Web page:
This line of thought contains serious dangers. It is based on the false premise that forces acting in the name of the greater good cannot commit abuses. There is a precedent for this kind of thinking: in the Somalia intervention, forces operating under the UN banner refused to be bound by international humanitarian law, under the assumption that, because they were carrying out a peace-keeping mission in the name of the international community, they could by definition do no wrong. After UN forces bombed hospitals, humanitarian compounds, and civilians, much legal wrangling later reversed this stance, and peacekeeping forces henceforth agreed to be held to international standards. The same logic applies to the war in Afghanistan: instances like the U.S. bombing of ICRC warehouses in Kabul and the dropping of cluster bombs in populated areas (leaving behind a legacy of unexploded bomblets that indiscriminately hurt civilians) are violations of international humanitarian law and must be opposed, irrespective of the cause that is being pursued. In fact, compliance with international humanitarian law in no manner constitutes an obstacle to the struggle against terror and crime. For instance, international humanitarian law grants the detaining power the right to legally prosecute prisoners of war suspected of having committed war crimes or any other criminal offence prior to or during the hostilities. International humanitarian law does not prevent effective military action, but rather regulates it so as to minimize noncombatant suffering in a manner consistent with military necessity.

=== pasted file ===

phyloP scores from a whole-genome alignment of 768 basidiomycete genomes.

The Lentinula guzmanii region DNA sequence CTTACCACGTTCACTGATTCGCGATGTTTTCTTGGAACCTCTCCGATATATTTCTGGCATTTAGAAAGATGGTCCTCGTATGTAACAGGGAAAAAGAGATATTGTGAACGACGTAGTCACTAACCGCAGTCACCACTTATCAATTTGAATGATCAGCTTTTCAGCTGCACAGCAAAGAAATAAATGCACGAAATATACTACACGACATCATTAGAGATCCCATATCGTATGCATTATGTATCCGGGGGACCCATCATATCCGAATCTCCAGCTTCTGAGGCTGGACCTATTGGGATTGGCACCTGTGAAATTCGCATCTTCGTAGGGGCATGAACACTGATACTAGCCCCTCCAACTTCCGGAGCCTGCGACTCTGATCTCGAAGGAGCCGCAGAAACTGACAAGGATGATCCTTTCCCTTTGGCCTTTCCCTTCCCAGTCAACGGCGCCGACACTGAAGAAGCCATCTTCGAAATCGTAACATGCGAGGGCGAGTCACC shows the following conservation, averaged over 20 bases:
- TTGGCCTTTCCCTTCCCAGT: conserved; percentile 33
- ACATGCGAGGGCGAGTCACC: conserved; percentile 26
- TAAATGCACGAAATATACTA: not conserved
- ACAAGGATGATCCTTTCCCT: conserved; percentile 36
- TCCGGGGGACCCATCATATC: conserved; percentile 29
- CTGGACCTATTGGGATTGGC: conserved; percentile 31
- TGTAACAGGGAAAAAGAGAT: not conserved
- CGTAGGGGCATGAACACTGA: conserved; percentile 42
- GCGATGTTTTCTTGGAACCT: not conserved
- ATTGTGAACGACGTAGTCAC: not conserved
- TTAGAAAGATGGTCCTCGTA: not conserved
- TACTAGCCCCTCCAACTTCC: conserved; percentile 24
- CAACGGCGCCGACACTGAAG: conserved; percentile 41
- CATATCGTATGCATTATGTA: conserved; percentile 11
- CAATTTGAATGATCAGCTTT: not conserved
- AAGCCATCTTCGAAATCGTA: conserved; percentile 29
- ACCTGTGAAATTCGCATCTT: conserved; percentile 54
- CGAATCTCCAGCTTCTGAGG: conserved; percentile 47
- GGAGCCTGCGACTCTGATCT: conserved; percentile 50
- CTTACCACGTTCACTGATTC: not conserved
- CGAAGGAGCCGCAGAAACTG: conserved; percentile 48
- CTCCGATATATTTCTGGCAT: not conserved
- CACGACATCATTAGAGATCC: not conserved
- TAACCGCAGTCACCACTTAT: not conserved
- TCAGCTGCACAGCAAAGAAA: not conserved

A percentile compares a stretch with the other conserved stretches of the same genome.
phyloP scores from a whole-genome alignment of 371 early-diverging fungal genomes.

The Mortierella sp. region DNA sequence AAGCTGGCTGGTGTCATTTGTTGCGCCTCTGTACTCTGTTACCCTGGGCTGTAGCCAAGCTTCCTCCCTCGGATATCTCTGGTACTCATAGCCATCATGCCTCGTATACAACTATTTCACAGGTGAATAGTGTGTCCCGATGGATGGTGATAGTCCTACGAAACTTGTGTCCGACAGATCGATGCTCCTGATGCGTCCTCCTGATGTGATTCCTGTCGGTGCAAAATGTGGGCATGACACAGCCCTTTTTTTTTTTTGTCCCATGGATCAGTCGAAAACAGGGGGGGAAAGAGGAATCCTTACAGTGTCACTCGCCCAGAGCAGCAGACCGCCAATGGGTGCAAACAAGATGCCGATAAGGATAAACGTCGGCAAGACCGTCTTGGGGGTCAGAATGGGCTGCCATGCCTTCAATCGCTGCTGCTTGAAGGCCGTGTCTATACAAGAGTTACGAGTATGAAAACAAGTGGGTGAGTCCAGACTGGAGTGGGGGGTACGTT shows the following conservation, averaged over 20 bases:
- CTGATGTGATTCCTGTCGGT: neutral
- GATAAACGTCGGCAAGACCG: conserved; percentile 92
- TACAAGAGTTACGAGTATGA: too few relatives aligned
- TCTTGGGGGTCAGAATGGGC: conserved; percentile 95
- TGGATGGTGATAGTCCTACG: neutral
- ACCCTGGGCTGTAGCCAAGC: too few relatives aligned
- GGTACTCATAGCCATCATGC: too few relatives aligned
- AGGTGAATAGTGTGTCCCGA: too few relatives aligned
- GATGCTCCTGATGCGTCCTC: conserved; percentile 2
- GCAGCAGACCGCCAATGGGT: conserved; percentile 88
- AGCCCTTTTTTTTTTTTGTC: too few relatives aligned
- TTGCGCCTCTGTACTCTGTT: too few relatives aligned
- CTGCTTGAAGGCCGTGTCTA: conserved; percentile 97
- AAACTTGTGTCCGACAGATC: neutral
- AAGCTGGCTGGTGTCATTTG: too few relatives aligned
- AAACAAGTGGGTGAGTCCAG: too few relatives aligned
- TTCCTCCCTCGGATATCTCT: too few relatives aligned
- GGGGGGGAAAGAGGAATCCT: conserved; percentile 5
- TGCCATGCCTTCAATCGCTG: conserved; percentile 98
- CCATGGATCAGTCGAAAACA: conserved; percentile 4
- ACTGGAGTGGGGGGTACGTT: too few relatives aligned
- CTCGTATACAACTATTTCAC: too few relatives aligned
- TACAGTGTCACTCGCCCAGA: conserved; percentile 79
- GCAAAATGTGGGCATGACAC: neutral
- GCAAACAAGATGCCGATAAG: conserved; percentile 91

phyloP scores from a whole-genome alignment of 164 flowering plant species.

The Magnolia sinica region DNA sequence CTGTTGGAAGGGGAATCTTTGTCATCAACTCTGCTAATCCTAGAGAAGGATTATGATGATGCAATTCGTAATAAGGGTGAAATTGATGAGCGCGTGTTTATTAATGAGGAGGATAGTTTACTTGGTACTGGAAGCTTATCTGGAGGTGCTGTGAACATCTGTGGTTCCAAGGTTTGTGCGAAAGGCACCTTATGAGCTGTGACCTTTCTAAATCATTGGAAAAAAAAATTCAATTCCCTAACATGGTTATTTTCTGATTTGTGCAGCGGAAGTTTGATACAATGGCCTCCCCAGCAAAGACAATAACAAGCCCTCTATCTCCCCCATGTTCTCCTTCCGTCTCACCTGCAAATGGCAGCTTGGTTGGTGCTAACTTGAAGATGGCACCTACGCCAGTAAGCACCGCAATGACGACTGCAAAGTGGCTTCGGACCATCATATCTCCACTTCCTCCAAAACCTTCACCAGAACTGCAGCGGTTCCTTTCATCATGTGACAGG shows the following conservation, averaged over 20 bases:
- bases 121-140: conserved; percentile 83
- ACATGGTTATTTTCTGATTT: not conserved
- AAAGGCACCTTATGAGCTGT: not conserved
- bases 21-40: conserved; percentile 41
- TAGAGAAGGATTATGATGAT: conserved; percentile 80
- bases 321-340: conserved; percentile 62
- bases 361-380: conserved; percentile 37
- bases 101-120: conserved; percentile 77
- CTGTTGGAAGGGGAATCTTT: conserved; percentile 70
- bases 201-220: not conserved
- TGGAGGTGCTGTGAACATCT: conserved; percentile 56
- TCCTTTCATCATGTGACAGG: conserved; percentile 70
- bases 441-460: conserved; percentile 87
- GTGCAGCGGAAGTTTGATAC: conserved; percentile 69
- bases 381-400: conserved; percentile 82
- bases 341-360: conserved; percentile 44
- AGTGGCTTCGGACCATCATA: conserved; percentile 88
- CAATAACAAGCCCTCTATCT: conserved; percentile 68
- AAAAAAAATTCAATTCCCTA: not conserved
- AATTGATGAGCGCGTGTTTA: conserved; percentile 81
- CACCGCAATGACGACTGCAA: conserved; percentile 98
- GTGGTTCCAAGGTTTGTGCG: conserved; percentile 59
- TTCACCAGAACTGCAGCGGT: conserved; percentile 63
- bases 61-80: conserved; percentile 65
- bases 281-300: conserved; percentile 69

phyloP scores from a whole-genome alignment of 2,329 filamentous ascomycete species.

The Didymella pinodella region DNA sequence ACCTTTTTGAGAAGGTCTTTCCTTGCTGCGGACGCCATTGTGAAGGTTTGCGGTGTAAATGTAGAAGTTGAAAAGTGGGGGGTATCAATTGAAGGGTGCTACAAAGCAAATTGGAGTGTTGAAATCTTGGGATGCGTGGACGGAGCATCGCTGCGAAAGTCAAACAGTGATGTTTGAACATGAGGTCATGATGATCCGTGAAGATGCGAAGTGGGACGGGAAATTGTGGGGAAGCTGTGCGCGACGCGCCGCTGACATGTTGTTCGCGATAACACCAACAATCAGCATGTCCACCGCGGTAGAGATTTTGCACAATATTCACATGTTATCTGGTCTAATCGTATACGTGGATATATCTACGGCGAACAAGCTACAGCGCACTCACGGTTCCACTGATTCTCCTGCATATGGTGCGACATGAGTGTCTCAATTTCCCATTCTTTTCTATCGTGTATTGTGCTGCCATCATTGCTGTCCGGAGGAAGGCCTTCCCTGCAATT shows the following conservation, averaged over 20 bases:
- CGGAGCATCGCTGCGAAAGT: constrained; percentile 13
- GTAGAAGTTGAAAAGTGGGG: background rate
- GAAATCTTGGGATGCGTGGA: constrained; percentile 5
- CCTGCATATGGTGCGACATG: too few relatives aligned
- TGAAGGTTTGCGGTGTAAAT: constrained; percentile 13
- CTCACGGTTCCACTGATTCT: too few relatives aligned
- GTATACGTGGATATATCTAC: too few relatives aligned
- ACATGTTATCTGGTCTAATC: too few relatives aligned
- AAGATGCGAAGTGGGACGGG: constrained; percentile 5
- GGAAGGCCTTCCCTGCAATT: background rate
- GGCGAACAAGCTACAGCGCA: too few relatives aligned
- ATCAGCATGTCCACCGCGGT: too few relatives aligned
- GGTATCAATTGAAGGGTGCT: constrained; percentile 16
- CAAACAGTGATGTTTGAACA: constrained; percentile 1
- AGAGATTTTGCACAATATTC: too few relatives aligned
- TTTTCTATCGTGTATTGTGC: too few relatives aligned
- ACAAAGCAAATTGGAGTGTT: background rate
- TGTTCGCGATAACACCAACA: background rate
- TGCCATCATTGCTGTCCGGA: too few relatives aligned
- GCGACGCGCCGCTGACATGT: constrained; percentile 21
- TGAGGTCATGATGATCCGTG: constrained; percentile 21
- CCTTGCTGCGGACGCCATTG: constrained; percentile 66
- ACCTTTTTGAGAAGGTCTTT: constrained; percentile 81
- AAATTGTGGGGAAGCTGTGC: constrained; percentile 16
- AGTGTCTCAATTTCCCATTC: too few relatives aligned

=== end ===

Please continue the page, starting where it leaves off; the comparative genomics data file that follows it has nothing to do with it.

The questions about applying international humanitarian law to the war on terrorism also fit into a broader dynamic, which is the redefinition and classification of conflicts. Around the world, conflicts and their victims have been cast in a different light since September 11, with the loosely defined concept of terrorism as the dominant mode of interpretation. The result is that, in the name of fighting "terrorism," violations of international humanitarian law are increasingly being condoned. The brutal war in Chechnya is a good example of this trend. Although political interests have long allowed the Russian government to escape meaningful sanction for its conduct in the war in Chechnya, the absence of public international scrutiny and concern since September 11 is particularly striking. Yet, labeling this conflict a war of "national liberation," as the Chechens have done, or an "anti-terrorist operation," as the Russian army does, doesn't change the fundamental reality, which is the widespread suffering of Chechen civilians, who continue to be victimized by abusive military operations conducted by Russian forces.